In the remote and lesser-known region of Hunza Valley, situated in the far north of Pakistan, the inhabitants seem to defy conventional medical expectations.

The area is predominantly inhabited by the Burusho and Wakhi people, who have not only survived but also flourished for centuries in isolated villages with limited facilities for healthcare. Research indicates that the average lifespan in this region hovers around 100 years.

“My spouse originates from the Burusho indigenous group and was born and raised in this valley. Upon our marriage, I relocated from the United States, and we settled in the central area of the valley.”

Here are some fascinating practices contributing to the longevity of the Hunza people:

1.Consumption of Apricot Seeds and Oil

Apricot trees constitute a vital local crop in the valley. Studies suggest that apricot seeds, rich in a compound called amygdalin, possess cancer-fighting properties and can combat inflammation within the body.

“Traditional Hunzai cuisine prominently features apricot oil. Previously, it was manually extracted, but nowadays, locals employ machines for this purpose.”

“My mother-in-law recounted that half a century ago, apricot oil was the primary cooking medium, even for meat dishes. Additionally, dried apricot fruits aid in alleviating altitude sickness and are utilized in winter soups.”

2.Continuous Physical Activity

Individuals in Hunza maintain an active and healthy lifestyle throughout their lives, extending into old age. Even during harsh winters, it is common to observe elderly individuals engaged in activities such as tending to livestock, gathering firewood, and performing household chores.

“Community engagements like ‘rajaki,’ involving the cleaning of elevated water canals during spring, further contribute to their active lifestyle. Cycling, skating, and playing sports like soccer and cricket are daily pursuits for locals of all age groups.”

3.Consumption of Glacier Water

Hunza Valley is endowed with numerous glaciers that melt during the summer months. The resulting glacial water, known as “Hunza water,” has attracted scientific interest due to its unique properties. Filtered naturally by layers of ice and rock, it is believed to contain beneficial minerals, including quartz in colloid form, which are potent antioxidants.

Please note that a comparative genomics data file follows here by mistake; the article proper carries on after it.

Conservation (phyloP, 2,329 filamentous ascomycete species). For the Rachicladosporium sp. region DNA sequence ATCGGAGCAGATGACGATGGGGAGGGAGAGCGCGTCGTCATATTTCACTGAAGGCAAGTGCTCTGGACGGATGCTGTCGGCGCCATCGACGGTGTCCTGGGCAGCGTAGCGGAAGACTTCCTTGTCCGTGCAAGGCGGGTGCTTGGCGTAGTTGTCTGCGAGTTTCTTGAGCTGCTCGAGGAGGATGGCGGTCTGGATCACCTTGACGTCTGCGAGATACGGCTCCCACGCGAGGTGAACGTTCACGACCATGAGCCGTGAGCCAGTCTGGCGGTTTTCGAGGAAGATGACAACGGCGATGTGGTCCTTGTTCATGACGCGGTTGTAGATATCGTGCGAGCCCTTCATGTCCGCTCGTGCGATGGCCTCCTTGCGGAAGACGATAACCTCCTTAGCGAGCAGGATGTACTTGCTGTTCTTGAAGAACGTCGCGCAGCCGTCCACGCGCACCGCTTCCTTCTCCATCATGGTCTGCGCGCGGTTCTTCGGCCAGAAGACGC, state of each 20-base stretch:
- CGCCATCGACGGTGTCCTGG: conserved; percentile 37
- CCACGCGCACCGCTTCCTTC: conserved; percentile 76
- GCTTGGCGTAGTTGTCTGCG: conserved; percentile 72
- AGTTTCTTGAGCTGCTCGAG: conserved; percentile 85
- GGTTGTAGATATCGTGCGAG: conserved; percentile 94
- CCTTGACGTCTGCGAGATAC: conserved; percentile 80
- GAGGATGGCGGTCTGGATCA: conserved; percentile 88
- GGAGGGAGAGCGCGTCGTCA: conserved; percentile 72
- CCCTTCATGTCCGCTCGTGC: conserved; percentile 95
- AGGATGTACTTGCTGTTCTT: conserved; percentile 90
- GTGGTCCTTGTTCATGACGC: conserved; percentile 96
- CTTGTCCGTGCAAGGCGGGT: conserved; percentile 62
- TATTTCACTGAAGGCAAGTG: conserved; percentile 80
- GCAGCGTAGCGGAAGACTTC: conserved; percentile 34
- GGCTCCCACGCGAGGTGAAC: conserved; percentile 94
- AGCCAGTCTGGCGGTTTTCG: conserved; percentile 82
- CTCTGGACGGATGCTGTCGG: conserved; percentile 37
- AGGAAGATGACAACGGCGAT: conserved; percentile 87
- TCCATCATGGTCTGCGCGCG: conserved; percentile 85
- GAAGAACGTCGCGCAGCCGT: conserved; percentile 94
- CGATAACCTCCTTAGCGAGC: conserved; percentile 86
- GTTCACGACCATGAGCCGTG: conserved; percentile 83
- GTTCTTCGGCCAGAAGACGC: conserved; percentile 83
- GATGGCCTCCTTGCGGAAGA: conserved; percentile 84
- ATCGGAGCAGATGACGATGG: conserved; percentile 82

“Glacial water, available from May to October during the runoff period, is highly valued by the locals, who prefer it over filtered water for its purported health benefits.”

4.Minimal Consumption of Processed Foods

The Hunza diet primarily consists of fresh, locally sourced ingredients. Processed foods are rare, and fast food establishments are non-existent in the region. Meals are prepared fresh daily within households, often incorporating homegrown vegetables such as spinach, tomatoes, and potatoes.

“Locally sourced meat, obtained from recently slaughtered animals, is a staple in Hunza cuisine. The emphasis on fresh, organic produce underscores the community’s commitment to wholesome eating.”

5.Strong Community Bonds

Community cohesion is a cornerstone of life in Hunza Valley, with close-knit neighborhoods and villages where residents support and care for one another, particularly the elderly. Unlike in many other places, retirement homes are absent, and elders are revered and looked after within their families.

“With negligible crime rates, children enjoy a safe environment where outdoor activities take precedence over screen time. The collective spirit of Hunza society fosters a sense of belonging and mutual support.”

“After residing in this valley for the past two years, I can attest to the exceptional sense of community that permeates every aspect of life here.”